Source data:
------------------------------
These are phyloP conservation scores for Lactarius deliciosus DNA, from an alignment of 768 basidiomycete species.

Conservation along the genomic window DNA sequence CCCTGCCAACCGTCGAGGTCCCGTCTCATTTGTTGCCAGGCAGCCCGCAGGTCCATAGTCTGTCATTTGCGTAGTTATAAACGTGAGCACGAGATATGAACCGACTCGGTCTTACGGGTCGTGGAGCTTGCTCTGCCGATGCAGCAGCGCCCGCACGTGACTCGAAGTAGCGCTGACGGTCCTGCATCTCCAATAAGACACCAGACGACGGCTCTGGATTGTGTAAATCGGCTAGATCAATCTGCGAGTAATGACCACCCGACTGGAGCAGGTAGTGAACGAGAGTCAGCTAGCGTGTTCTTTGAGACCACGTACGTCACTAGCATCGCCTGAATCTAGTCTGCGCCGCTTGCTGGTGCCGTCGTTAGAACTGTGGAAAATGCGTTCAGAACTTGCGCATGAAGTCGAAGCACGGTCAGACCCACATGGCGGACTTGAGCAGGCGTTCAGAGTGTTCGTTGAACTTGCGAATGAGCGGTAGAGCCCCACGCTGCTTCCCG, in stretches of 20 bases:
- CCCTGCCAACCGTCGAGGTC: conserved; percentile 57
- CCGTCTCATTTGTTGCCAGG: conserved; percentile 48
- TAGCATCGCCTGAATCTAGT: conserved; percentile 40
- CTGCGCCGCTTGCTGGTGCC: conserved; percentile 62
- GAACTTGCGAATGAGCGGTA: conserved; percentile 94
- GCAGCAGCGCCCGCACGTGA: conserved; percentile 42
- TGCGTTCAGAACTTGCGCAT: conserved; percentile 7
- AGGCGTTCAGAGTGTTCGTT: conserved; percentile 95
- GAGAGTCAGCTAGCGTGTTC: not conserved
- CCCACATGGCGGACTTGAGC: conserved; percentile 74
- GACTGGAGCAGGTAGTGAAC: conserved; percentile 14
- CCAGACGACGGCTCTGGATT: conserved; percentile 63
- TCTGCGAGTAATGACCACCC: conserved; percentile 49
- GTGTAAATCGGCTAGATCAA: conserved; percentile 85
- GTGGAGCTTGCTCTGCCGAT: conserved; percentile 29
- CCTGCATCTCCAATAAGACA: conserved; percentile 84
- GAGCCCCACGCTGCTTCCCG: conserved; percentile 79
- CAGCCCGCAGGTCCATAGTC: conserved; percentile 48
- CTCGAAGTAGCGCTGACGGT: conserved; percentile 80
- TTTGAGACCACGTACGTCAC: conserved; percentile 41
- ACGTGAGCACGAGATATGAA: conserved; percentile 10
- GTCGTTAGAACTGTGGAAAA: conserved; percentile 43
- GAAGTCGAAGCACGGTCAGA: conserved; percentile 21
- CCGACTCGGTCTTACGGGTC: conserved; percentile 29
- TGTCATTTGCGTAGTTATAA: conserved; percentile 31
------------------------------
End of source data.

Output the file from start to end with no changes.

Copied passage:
These are phyloP conservation scores for Lactarius deliciosus DNA, from an alignment of 768 basidiomycete species.

Conservation along the genomic window DNA sequence CCCTGCCAACCGTCGAGGTCCCGTCTCATTTGTTGCCAGGCAGCCCGCAGGTCCATAGTCTGTCATTTGCGTAGTTATAAACGTGAGCACGAGATATGAACCGACTCGGTCTTACGGGTCGTGGAGCTTGCTCTGCCGATGCAGCAGCGCCCGCACGTGACTCGAAGTAGCGCTGACGGTCCTGCATCTCCAATAAGACACCAGACGACGGCTCTGGATTGTGTAAATCGGCTAGATCAATCTGCGAGTAATGACCACCCGACTGGAGCAGGTAGTGAACGAGAGTCAGCTAGCGTGTTCTTTGAGACCACGTACGTCACTAGCATCGCCTGAATCTAGTCTGCGCCGCTTGCTGGTGCCGTCGTTAGAACTGTGGAAAATGCGTTCAGAACTTGCGCATGAAGTCGAAGCACGGTCAGACCCACATGGCGGACTTGAGCAGGCGTTCAGAGTGTTCGTTGAACTTGCGAATGAGCGGTAGAGCCCCACGCTGCTTCCCG, in stretches of 20 bases:
- CCCTGCCAACCGTCGAGGTC: conserved; percentile 57
- CCGTCTCATTTGTTGCCAGG: conserved; percentile 48
- TAGCATCGCCTGAATCTAGT: conserved; percentile 40
- CTGCGCCGCTTGCTGGTGCC: conserved; percentile 62
- GAACTTGCGAATGAGCGGTA: conserved; percentile 94
- GCAGCAGCGCCCGCACGTGA: conserved; percentile 42
- TGCGTTCAGAACTTGCGCAT: conserved; percentile 7
- AGGCGTTCAGAGTGTTCGTT: conserved; percentile 95
- GAGAGTCAGCTAGCGTGTTC: not conserved
- CCCACATGGCGGACTTGAGC: conserved; percentile 74
- GACTGGAGCAGGTAGTGAAC: conserved; percentile 14
- CCAGACGACGGCTCTGGATT: conserved; percentile 63
- TCTGCGAGTAATGACCACCC: conserved; percentile 49
- GTGTAAATCGGCTAGATCAA: conserved; percentile 85
- GTGGAGCTTGCTCTGCCGAT: conserved; percentile 29
- CCTGCATCTCCAATAAGACA: conserved; percentile 84
- GAGCCCCACGCTGCTTCCCG: conserved; percentile 79
- CAGCCCGCAGGTCCATAGTC: conserved; percentile 48
- CTCGAAGTAGCGCTGACGGT: conserved; percentile 80
- TTTGAGACCACGTACGTCAC: conserved; percentile 41
- ACGTGAGCACGAGATATGAA: conserved; percentile 10
- GTCGTTAGAACTGTGGAAAA: conserved; percentile 43
- GAAGTCGAAGCACGGTCAGA: conserved; percentile 21
- CCGACTCGGTCTTACGGGTC: conserved; percentile 29
- TGTCATTTGCGTAGTTATAA: conserved; percentile 31